The July 1 cattle-on-feed report showed 961,191 total head on feed in Alberta and Saskatchewan, down six per cent from 2020 but up 11 per cent when compared to the five-year average. Placements were 34 per cent larger in May, due to fewer feeder exports and the Prairie drought. The largest year-over-year changes were seen in the calves placed under 500 lbs. and feeders over 800 lbs. This indicates that cattle are coming off grass earlier than anticipated, either as pairs split at auction or early marketed grass yearlings. 

Deb’s outlook for fed cattle: Strong domestic and export demand in Canada and the U.S. will spur demand in coming months. However, in the near term, the packers will still have the upper hand. Seasonally, larger supplies, increased carcass weights and high feed cost weigh heavy on the market. The par basis will improve U.S. buyer interest, creating a floor. However, pressure will continue on fed prices in the coming weeks. Over the past 10 years, a 17 per cent decrease on average has been seen from the spring high to annual low. As of mid-July, the price had decreased eight per cent and while global demand may limit the downside risk, expect the current trend to continue for the near term.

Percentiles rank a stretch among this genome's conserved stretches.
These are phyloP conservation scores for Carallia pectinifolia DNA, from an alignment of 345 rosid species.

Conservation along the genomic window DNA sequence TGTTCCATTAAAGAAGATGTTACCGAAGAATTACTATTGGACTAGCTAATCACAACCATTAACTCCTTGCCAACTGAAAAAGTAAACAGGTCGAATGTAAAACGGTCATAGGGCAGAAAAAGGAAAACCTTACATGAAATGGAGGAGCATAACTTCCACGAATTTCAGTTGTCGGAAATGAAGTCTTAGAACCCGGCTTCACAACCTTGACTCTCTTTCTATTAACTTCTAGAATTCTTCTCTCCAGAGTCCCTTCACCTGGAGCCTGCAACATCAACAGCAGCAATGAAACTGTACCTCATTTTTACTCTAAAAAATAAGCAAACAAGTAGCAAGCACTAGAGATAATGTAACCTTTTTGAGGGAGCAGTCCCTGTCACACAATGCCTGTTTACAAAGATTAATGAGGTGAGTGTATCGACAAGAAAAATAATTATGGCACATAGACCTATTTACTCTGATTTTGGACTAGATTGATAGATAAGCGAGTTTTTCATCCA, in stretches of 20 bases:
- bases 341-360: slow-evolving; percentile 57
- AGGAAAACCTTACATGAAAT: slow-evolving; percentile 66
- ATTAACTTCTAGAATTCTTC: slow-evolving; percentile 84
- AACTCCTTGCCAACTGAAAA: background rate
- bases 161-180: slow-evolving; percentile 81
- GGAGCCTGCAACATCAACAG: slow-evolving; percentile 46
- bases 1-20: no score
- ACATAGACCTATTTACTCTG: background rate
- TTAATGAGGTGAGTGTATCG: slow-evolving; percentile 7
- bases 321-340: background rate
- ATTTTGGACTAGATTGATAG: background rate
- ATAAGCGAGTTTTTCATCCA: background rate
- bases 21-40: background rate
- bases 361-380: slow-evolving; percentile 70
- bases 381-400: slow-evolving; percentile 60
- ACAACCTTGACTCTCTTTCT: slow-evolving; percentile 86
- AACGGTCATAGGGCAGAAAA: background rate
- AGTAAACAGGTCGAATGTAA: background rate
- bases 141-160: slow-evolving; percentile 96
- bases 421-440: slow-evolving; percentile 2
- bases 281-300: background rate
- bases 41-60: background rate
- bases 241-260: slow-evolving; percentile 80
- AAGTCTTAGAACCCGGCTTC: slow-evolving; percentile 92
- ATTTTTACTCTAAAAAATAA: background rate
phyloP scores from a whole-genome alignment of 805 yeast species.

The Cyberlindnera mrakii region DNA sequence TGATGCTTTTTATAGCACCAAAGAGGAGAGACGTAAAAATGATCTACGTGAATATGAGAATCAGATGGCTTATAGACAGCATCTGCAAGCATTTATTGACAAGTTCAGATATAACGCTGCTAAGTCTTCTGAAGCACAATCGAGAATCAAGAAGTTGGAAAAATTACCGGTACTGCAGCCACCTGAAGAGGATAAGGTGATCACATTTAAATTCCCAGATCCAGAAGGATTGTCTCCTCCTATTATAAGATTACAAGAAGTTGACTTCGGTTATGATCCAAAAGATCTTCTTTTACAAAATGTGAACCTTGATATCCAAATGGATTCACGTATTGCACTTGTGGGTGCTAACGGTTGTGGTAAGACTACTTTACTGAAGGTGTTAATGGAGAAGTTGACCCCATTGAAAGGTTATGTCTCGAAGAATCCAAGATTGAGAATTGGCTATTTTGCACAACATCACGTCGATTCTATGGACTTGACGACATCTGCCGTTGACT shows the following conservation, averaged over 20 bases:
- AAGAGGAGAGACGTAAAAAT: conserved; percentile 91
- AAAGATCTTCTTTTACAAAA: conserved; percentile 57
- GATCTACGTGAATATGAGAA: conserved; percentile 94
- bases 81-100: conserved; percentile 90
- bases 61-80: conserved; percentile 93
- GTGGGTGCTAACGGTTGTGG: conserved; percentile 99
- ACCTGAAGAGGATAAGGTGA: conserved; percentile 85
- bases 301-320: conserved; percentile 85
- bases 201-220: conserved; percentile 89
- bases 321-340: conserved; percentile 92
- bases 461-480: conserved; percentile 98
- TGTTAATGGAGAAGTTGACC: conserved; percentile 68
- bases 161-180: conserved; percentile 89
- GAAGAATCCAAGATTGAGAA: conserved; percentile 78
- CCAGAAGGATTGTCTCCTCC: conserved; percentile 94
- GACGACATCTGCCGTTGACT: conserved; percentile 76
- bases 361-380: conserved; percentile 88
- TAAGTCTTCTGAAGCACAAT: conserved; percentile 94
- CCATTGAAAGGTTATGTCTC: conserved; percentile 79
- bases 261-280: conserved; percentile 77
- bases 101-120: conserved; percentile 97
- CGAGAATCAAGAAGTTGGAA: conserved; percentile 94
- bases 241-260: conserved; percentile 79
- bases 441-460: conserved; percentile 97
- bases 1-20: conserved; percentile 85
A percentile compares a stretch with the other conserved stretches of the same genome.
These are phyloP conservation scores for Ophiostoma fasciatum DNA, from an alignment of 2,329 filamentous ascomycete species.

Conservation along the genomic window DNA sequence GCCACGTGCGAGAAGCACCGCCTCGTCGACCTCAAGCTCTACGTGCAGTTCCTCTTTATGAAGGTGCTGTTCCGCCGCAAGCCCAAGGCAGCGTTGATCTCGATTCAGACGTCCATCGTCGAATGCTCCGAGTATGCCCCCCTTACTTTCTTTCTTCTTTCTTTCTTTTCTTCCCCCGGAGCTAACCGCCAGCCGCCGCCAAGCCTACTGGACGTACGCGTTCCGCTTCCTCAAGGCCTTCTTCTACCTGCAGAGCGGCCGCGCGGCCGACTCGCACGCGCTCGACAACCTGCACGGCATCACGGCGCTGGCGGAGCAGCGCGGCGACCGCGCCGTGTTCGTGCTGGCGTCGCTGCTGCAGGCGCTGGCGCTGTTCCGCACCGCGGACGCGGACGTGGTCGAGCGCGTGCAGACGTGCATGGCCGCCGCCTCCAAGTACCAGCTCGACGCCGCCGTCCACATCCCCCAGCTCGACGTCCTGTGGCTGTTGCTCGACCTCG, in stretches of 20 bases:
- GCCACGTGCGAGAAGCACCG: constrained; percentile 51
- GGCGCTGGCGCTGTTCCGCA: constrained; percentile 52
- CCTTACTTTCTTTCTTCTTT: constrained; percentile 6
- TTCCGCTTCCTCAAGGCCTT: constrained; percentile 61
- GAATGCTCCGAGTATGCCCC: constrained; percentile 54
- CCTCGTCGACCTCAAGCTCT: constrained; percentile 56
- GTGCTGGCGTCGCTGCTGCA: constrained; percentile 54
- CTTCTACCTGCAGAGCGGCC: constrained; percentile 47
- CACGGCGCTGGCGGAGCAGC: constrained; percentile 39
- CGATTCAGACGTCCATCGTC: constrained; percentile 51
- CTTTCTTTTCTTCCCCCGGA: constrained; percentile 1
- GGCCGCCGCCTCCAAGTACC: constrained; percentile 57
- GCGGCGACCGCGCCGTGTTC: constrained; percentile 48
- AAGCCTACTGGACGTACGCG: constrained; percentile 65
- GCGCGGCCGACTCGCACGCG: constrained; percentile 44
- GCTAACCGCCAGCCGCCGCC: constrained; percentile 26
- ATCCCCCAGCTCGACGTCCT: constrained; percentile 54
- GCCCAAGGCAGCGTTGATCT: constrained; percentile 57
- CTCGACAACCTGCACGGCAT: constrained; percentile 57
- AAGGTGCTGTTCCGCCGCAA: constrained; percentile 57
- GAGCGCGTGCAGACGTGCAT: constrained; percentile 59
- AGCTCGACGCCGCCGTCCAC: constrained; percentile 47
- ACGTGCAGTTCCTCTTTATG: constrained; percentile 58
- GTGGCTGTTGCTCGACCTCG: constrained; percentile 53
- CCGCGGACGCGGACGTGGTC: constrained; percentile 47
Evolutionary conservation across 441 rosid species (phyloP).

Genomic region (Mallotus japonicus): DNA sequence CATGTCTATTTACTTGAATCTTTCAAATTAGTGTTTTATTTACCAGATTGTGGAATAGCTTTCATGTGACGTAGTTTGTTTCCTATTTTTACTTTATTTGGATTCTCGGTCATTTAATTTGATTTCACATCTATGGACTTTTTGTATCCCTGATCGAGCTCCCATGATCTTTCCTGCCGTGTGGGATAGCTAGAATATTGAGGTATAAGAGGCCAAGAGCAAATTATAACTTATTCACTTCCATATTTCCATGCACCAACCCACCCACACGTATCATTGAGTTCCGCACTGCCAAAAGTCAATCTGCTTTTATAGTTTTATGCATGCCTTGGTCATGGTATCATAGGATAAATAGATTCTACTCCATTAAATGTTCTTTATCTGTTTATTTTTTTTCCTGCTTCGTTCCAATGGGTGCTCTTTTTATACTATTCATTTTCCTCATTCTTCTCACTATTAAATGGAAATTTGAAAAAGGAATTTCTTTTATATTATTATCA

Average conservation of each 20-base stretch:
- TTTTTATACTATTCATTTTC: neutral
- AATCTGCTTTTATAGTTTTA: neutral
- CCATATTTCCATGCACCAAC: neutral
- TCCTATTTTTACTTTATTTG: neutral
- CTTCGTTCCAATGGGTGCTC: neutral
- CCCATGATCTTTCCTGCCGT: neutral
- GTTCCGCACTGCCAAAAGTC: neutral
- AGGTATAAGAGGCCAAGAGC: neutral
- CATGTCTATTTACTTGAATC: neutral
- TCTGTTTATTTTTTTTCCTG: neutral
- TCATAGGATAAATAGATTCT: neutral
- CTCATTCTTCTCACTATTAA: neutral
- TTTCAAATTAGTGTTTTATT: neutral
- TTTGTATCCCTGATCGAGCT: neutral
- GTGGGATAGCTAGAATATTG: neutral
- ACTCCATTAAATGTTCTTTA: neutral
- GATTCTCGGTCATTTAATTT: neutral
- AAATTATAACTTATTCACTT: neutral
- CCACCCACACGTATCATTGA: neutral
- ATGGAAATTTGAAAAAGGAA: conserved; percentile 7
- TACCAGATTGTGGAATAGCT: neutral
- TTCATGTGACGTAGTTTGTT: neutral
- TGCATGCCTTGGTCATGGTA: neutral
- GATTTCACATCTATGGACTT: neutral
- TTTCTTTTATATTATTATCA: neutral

Feeder cattle

As fed cattle prices declined recently, feeder cattle trade started lower in June but then rallied. Towards late June, the 550-lb. feeder calves peaked at $237.20/ cwt before dropping to $225.50/cwt in early July. The ongoing drought increased cow-calf pairs at auction, leading to growing availability of quality light feeder calves. This sparked buyer interest, rallying prices to $230.58/cwt by mid-July, $1.45/cwt higher than the same week in 2020. Heifer calves in the same 550-lb. weight class are averaging $199/ cwt, over $30/cwt back from the steers. 

Movement in drought regions has yearling volumes picking up earlier than normal. So far, early movement has met with good demand. However, given feed costs buyers remain cautious. The 850-lb. feeder price did not follow the other classes with lower prices in early July, instead increasing slowly and steadily to $192.63/ cwt. The mid-July price is $11/cwt higher than the same week last year. The feeder basis in mid-July is -$5.80/cwt, more than $4/cwt narrower than the five-year average of -$10.05/cwt. Feeder exports are still 34 per cent below year-ago levels, with 47,647 head exported as of July 3.